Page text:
# What is the cost of a progress bar in R?

September 11, 2016

The pbapply R package adds progress bar to vectorized functions, like lapply. A feature request regarding progress bar for parallel functions has been sitting at the development GitHub repository for a few months. More recently, the author of the pbmcapply package dropped a note about his implementation of forking functionality with progress bar for Unix/Linux computers, which got me thinking. How should we add progress bar to snow type clusters? Which led to more important questions: what is the real cost of the progress bar and how can we reduce overhead on process times?

### Parallel workflow

Fist off, let’s review how a snow type cluster works. (This is actually implemented in the parallel package, but I tend to refer to snow as that was the original package where the parallel code was taken from, see here.)

library(parallel)
parLapply

## function (cl = NULL, X, fun, ...)
## {
##     cl <- defaultCluster(cl)
##     do.call(c, clusterApply(cl, x = splitList(X, length(cl)),
##         fun = lapply, fun, ...), quote = TRUE)
## }
## <bytecode: 0x7fa43b326fc0>
## <environment: namespace:parallel>


The cl argument refers to a cluster object that can be conveniently set up via the makeCluster function. X is the ‘problem’ to be split among the workers defined by the cluster object. fun is the function that needs to be applied on elements of X. Pretty much the same as the lapply function except for the cluster argument.

Within the function, we see a nested expression that can be unpacked like this:

x <- splitList(X, length(cl))
z <- clusterApply(cl, x, fun = lapply, fun)
do.call(c, z, quote = TRUE)


The first line splits X so that it is now a list of lists. The list x is of length equal to the number of workers (i.e. length(cl)). Each element in the list x is a part of the original X vector. Let’s see how splitList works. It is an un-exported function from the parallel package that calls splitIndices. Suppose we have 10 ‘jobs’ we want to submit to 2 workers (note that these are just indices, not real values from X):

splitIndices(nx = 10, ncl = 2)

## [[1]]
## [1] 1 2 3 4 5
##
## [[2]]
## [1]  6  7  8  9 10


The first worker gets one half of the job, while the second gets the rest. In other words, the full problem is split into ncl subsets, and those are pushed to the workers in one batch. That is what the next line with clusterApply does (it uses lapply on each worker passing the function etc.). The output object z has all the results in the form of list of lists. So the final do.call expression puts together the pieces in a single list/vector that can be mapped to the input object X.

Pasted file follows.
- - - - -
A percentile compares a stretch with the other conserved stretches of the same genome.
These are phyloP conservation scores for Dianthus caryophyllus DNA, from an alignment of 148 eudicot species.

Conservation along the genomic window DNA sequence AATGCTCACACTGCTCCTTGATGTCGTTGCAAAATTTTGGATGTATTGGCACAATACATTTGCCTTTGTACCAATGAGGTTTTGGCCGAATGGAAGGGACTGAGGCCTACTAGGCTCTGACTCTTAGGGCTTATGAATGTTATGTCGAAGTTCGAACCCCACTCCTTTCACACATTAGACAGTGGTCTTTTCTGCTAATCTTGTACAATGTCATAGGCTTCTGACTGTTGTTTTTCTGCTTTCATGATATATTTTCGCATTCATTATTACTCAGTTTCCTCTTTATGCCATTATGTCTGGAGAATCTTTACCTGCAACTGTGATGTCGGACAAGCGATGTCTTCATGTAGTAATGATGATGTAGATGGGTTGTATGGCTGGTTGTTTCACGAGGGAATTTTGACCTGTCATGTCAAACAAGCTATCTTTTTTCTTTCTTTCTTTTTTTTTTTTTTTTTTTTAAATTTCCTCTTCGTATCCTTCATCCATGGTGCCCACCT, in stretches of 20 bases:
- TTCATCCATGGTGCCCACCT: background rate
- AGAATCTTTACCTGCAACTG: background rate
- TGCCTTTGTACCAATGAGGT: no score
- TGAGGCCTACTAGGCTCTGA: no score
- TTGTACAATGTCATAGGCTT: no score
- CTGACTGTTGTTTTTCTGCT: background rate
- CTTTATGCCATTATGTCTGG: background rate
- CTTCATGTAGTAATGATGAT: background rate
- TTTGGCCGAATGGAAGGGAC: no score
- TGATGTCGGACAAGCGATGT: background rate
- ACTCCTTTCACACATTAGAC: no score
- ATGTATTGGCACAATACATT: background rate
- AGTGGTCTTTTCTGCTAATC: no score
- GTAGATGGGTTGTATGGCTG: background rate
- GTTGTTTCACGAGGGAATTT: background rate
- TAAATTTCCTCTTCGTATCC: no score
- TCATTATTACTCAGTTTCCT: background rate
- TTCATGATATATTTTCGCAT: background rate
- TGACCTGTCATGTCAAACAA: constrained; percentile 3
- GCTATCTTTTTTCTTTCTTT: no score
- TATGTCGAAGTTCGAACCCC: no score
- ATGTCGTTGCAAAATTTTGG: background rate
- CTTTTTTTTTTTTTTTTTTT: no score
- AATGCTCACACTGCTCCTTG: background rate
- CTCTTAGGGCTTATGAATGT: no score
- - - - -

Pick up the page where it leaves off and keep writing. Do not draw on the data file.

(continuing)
Here is example taking squares of the numbers 11:20 (note: it is good practice to stop the child processes with stopCluster when all done):

ncl <- 2
(cl <- makeCluster(ncl))

## socket cluster with 2 nodes on host 'localhost'

(X <- 11:20)

##  [1] 11 12 13 14 15 16 17 18 19 20

fun <- function(x) x^2
(x <- parallel:::splitList(X, length(cl))) # these are the real values

## [[1]]
## [1] 11 12 13 14 15
##
## [[2]]
## [1] 16 17 18 19 20

str(z <- clusterApply(cl, x, fun = lapply, fun))

## List of 2
##  $:List of 5 ## ..$ : num 121
##   ..$: num 144 ## ..$ : num 169
##   ..$: num 196 ## ..$ : num 225
##  $:List of 5 ## ..$ : num 256
##   ..$: num 289 ## ..$ : num 324
##   ..$: num 361 ## ..$ : num 400

str(do.call(c, z, quote = TRUE))

## List of 10
##  $: num 121 ##$ : num 144
##  $: num 169 ##$ : num 196
##  $: num 225 ##$ : num 256
##  $: num 289 ##$ : num 324
##  $: num 361 ##$ : num 400

stopCluster(cl)


### Progress bar for sequential jobs

Here is a function that shows the basic principle behind the functions in the pbapply package:

library(pbapply)

pb_fun <- function(X, fun, ...) {
X <- as.list(X) # X as list
B <- length(X) # length of X
fun <- match.fun(fun) # recognize the function
out <- vector("list", B) # output list
pb <- startpb(0, B) # set up progress bar
for (i in seq_len(B)) { # start loop
out[[i]] <- fun(X[[i]], ...) # apply function on X
setpb(pb, i) # update progress bar
} # end loop
closepb(pb) # close progress bar on exit
out # return output
}


The example demonstrates that the progress bar is updated at each iteration in the for loop, in this case it means 100 updates:

B <- 100
fun <- function(x) Sys.sleep(0.01)
pbo <- pboptions(type = "timer")
tmp <- pb_fun(1:B, fun)
##   |++++++++++++++++++++++++++++++++++++++++++++++++++| 100% elapsed = 01s
pboptions(pbo)